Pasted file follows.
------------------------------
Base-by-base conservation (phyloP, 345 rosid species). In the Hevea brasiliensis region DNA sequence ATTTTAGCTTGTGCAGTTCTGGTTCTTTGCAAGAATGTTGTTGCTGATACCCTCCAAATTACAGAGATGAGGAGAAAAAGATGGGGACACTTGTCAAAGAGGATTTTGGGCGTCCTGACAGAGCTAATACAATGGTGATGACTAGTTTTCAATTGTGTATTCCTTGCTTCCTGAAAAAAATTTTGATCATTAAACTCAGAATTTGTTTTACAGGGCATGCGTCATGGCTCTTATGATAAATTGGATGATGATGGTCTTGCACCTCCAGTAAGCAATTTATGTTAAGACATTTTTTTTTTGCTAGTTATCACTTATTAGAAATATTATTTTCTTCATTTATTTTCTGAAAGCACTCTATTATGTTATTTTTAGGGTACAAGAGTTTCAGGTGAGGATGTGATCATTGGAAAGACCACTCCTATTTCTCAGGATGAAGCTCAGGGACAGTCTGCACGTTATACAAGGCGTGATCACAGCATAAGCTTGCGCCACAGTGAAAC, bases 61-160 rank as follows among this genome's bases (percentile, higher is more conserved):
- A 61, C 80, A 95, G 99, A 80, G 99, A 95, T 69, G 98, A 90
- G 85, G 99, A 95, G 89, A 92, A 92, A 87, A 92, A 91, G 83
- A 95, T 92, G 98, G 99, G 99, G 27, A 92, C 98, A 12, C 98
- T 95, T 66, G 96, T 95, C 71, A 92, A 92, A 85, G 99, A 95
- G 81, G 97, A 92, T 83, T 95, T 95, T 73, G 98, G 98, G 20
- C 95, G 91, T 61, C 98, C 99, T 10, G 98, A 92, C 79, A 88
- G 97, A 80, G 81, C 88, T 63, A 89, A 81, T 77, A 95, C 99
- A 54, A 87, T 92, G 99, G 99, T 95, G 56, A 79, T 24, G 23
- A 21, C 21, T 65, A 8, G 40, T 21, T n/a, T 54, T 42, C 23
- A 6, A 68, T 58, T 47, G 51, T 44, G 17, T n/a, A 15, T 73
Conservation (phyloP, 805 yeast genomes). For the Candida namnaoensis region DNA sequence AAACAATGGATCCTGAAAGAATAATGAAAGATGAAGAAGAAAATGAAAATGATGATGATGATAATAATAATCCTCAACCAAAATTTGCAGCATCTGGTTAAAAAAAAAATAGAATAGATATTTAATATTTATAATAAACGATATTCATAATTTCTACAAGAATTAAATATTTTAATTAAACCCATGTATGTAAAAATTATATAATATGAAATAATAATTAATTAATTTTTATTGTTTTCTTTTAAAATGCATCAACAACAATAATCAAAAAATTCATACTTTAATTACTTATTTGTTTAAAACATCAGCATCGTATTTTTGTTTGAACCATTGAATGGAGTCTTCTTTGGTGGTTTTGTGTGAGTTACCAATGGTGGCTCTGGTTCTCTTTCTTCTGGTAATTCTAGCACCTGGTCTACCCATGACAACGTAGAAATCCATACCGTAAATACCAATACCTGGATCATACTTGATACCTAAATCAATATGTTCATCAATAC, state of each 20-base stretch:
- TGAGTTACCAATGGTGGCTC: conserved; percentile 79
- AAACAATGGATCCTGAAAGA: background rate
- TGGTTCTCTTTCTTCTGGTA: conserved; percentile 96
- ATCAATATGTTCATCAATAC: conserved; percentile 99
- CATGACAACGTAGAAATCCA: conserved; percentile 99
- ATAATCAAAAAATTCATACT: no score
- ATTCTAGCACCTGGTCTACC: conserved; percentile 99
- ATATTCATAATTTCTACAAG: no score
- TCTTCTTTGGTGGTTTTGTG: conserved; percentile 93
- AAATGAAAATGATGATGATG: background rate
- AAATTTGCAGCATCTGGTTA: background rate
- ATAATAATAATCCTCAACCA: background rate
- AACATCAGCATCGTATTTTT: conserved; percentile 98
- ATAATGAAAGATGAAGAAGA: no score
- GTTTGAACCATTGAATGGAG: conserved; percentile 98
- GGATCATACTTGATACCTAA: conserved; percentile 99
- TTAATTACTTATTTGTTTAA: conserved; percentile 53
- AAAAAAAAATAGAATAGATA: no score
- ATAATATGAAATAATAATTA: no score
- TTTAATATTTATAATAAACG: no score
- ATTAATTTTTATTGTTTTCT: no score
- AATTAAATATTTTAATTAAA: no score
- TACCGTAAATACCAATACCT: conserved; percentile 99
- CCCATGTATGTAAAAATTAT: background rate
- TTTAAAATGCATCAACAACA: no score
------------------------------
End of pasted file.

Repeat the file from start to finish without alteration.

Base-by-base conservation (phyloP, 345 rosid species). In the Hevea brasiliensis region DNA sequence ATTTTAGCTTGTGCAGTTCTGGTTCTTTGCAAGAATGTTGTTGCTGATACCCTCCAAATTACAGAGATGAGGAGAAAAAGATGGGGACACTTGTCAAAGAGGATTTTGGGCGTCCTGACAGAGCTAATACAATGGTGATGACTAGTTTTCAATTGTGTATTCCTTGCTTCCTGAAAAAAATTTTGATCATTAAACTCAGAATTTGTTTTACAGGGCATGCGTCATGGCTCTTATGATAAATTGGATGATGATGGTCTTGCACCTCCAGTAAGCAATTTATGTTAAGACATTTTTTTTTTGCTAGTTATCACTTATTAGAAATATTATTTTCTTCATTTATTTTCTGAAAGCACTCTATTATGTTATTTTTAGGGTACAAGAGTTTCAGGTGAGGATGTGATCATTGGAAAGACCACTCCTATTTCTCAGGATGAAGCTCAGGGACAGTCTGCACGTTATACAAGGCGTGATCACAGCATAAGCTTGCGCCACAGTGAAAC, bases 61-160 rank as follows among this genome's bases (percentile, higher is more conserved):
- A 61, C 80, A 95, G 99, A 80, G 99, A 95, T 69, G 98, A 90
- G 85, G 99, A 95, G 89, A 92, A 92, A 87, A 92, A 91, G 83
- A 95, T 92, G 98, G 99, G 99, G 27, A 92, C 98, A 12, C 98
- T 95, T 66, G 96, T 95, C 71, A 92, A 92, A 85, G 99, A 95
- G 81, G 97, A 92, T 83, T 95, T 95, T 73, G 98, G 98, G 20
- C 95, G 91, T 61, C 98, C 99, T 10, G 98, A 92, C 79, A 88
- G 97, A 80, G 81, C 88, T 63, A 89, A 81, T 77, A 95, C 99
- A 54, A 87, T 92, G 99, G 99, T 95, G 56, A 79, T 24, G 23
- A 21, C 21, T 65, A 8, G 40, T 21, T n/a, T 54, T 42, C 23
- A 6, A 68, T 58, T 47, G 51, T 44, G 17, T n/a, A 15, T 73
Conservation (phyloP, 805 yeast genomes). For the Candida namnaoensis region DNA sequence AAACAATGGATCCTGAAAGAATAATGAAAGATGAAGAAGAAAATGAAAATGATGATGATGATAATAATAATCCTCAACCAAAATTTGCAGCATCTGGTTAAAAAAAAAATAGAATAGATATTTAATATTTATAATAAACGATATTCATAATTTCTACAAGAATTAAATATTTTAATTAAACCCATGTATGTAAAAATTATATAATATGAAATAATAATTAATTAATTTTTATTGTTTTCTTTTAAAATGCATCAACAACAATAATCAAAAAATTCATACTTTAATTACTTATTTGTTTAAAACATCAGCATCGTATTTTTGTTTGAACCATTGAATGGAGTCTTCTTTGGTGGTTTTGTGTGAGTTACCAATGGTGGCTCTGGTTCTCTTTCTTCTGGTAATTCTAGCACCTGGTCTACCCATGACAACGTAGAAATCCATACCGTAAATACCAATACCTGGATCATACTTGATACCTAAATCAATATGTTCATCAATAC, state of each 20-base stretch:
- TGAGTTACCAATGGTGGCTC: conserved; percentile 79
- AAACAATGGATCCTGAAAGA: background rate
- TGGTTCTCTTTCTTCTGGTA: conserved; percentile 96
- ATCAATATGTTCATCAATAC: conserved; percentile 99
- CATGACAACGTAGAAATCCA: conserved; percentile 99
- ATAATCAAAAAATTCATACT: no score
- ATTCTAGCACCTGGTCTACC: conserved; percentile 99
- ATATTCATAATTTCTACAAG: no score
- TCTTCTTTGGTGGTTTTGTG: conserved; percentile 93
- AAATGAAAATGATGATGATG: background rate
- AAATTTGCAGCATCTGGTTA: background rate
- ATAATAATAATCCTCAACCA: background rate
- AACATCAGCATCGTATTTTT: conserved; percentile 98
- ATAATGAAAGATGAAGAAGA: no score
- GTTTGAACCATTGAATGGAG: conserved; percentile 98
- GGATCATACTTGATACCTAA: conserved; percentile 99
- TTAATTACTTATTTGTTTAA: conserved; percentile 53
- AAAAAAAAATAGAATAGATA: no score
- ATAATATGAAATAATAATTA: no score
- TTTAATATTTATAATAAACG: no score
- ATTAATTTTTATTGTTTTCT: no score
- AATTAAATATTTTAATTAAA: no score
- TACCGTAAATACCAATACCT: conserved; percentile 99
- CCCATGTATGTAAAAATTAT: background rate
- TTTAAAATGCATCAACAACA: no score